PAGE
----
* As Johnny Damon Turns...
Despite having added Granderson and making their team better and younger in the process, the fact that the Yankees are focusing on Johnny Damon over Hideki Matsui is a smart move for next year.
First off, both guys practically put up the same numbers last year, so choosing Damon over Matsui wouldn't be a statistical downgrade. If anything it makes the lineup more dangerous and more flexible than last season because you're adding more speed and athleticism while still keeping the dangerous lefty power bat that Damon presents in the new Stadium.
Also, Damon gives the Yankees much more flexibility at the DH position, where he most likely would, and should, play if he decides to re-sign. The less wear and tear on his always-questionable legs will keep him fresh for the long haul of the 162 games and beyond, and the fact that he is still a relatively good outfielder means Joe can plug him into left field on days where Jorge, A-Rod, or anybody needs a DH day and not lose anything in the lineup. Essentially you would be trading Melky for whoever is filling in at the other positions, be it Cervelli, Jerry Hairston, whoever. Matsui's knees limit both what the Yankees can do with him and with the rest of the lineup, so Damon represents much more overall value as an offensive AND defensive player.
And of course, let's not forget the leverage the Yankees have over Damon. If he wants to come back, he has to come back on the Yankees' terms. If he decides to listen to his agent and try to play hardball with the Yanks by going for the big money, then he's gone and the Yankees can use that money to find another cheap, productive veteran to fill the DH/bench depth role. Who knows? Maybe that veteran becomes Matsui if he's still on the market.
* The Yanks have no Wang.
I can't say I'm surprised or disappointed by this move. CMW has spent the majority of the last 2 seasons injured and the rest of team being woefully ineffective. Despite the fact that he's reported to be ahead of schedule in his recovery, the fact of the matter is he won't be back to game-shape pitching form until June or July of next year and with Hughes, Joba, Gaudin, Mitre, Ivan Nova, and cheap free agent X all available to fill the back end of the rotation next year, there's no point in paying Wang millions to rehab in the minors.
* Juan Miranda a possibility at DH?
Brian Cashman certainly seems to think so. I don't want to say I disagree with Cash, but I will say that I wouldn't mind getting my hands on whatever he's been smoking.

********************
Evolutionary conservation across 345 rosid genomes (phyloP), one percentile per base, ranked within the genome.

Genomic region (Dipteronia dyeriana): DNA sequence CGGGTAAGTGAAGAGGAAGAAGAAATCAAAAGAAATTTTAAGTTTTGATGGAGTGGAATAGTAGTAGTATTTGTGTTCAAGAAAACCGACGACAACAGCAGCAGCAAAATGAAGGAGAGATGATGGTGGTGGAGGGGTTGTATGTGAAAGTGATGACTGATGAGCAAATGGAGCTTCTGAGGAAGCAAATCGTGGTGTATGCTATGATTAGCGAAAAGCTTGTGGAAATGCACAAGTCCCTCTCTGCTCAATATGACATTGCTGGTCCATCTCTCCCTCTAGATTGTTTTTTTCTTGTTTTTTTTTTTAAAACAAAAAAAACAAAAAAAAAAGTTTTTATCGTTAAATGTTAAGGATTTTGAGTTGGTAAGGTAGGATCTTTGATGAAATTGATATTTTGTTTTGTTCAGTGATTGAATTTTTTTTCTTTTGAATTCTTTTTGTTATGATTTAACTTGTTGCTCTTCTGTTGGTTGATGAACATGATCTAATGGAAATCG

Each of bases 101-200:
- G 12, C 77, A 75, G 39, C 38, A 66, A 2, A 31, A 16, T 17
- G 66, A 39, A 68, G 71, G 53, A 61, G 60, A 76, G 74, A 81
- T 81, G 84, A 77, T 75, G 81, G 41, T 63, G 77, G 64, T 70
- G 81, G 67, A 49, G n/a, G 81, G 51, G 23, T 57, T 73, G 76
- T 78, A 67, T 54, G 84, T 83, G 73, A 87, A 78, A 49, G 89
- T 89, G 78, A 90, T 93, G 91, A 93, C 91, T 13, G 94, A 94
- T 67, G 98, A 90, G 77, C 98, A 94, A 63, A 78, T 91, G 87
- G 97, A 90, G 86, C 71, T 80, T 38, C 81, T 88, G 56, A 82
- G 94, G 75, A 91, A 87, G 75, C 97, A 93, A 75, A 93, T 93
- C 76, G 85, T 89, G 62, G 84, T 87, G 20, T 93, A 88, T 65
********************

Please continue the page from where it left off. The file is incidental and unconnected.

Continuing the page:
Sure Miranda has killed it in Triple-A, but so did Shelley Duncan and he fucking sucked in the majors. Miranda is hitting .333 in his Major League career, but that career consists of 8 games. You can pick anybody out of any Triple-A team to call up to the majors and they can hit .333 over an 8-game stretch.
I'm not saying I don't like Miranda as a part of the roster next season. He's a decent first baseman and could very well be a productive hitter if given the chance and the at-bats. But let's calm down and examine the more proven options for full-time DH next year before we start jumping on the Juan Miranda bandwagon. Bring him into Spring Training, get him a shitload of at-bats against quality (key word: QUALITY) Major League pitching, and see how he does. Then make a decision based on that, not on 8 career games against the lowest pitchers on teams' end-of-the-year 40-man roster.
* Ben Sheets as next year's 5th starter?
Why the hell not? The guy is a walking DL-stint, but he also was one of the most dominant pitchers in his league for a stretch of years when he was healthy and the combination of his injury-prone status and long time away from the mound means he's going to come cheap.
Cash has already been talking to his agent and Sheets is expected to be ready for Spring Training. NL pitchers traditionally don't translate well to moving up to the Big League, but with Sheets' lack of history with AL teams it's more than likely that there isn't a very thick book on him in anybody's clubhouse.
The back end of the rotation is still a question mark and Sheets does pose a big question mark himself. But he is a proven commodity and if his stuff is half of what it was at his peak, then he's just as viable an option for the back end of the rotation than Joba, Gaudin, or anybody. Depending on how the Damon/Matsui situations play out, I don't think it would be too big of a risk to throw a $3-5mil, 1-year deal at Sheets (AKA "The Boston Red Sox-John Smoltz Special), and see what happens.
* Jason Bay blows off the Sox
Can't say I blame the guy. When the leaders of the organization are already admitting that their team might not be very good this year, that's not something that usually translates into a good contract-negotiation bargaining chip. Bay spent enough years being part of shitty teams in Pittsburgh; he wants to win now and I don't blame him. I don't think going to the Mets for $5 million more is a good option either, but deciding to cut bait on Boston and leave them weaker in left field and in the middle of the lineup is music to my ears so I could really give a fuck where he ends up.
And if you're keeping score at home, Boston's opening day lineup as of today looks like this:
1B: Casey Kotchman
2B: Dustin Pedroia
SS: Marco Scutaro
3B: Kevin Youkilis
RF: J.D. Drew
CF: Jacoby Ellsbury
LF: Jeremy Hermida
C: Victor Martinez
DH: David Ortiz
If that doesn't scream "Battling Toronto for 3rd place in the AL East," then I don't know what does. And if they think throwing a bunch of money at Matt Holliday will help boost the lineup then Theo is even dumber than I thought. Check Hollidays AL/NL splits from last year; his numbers in Oakland before the All-Star break were on par with Melky's numbers. Not exactly $70 million-type production.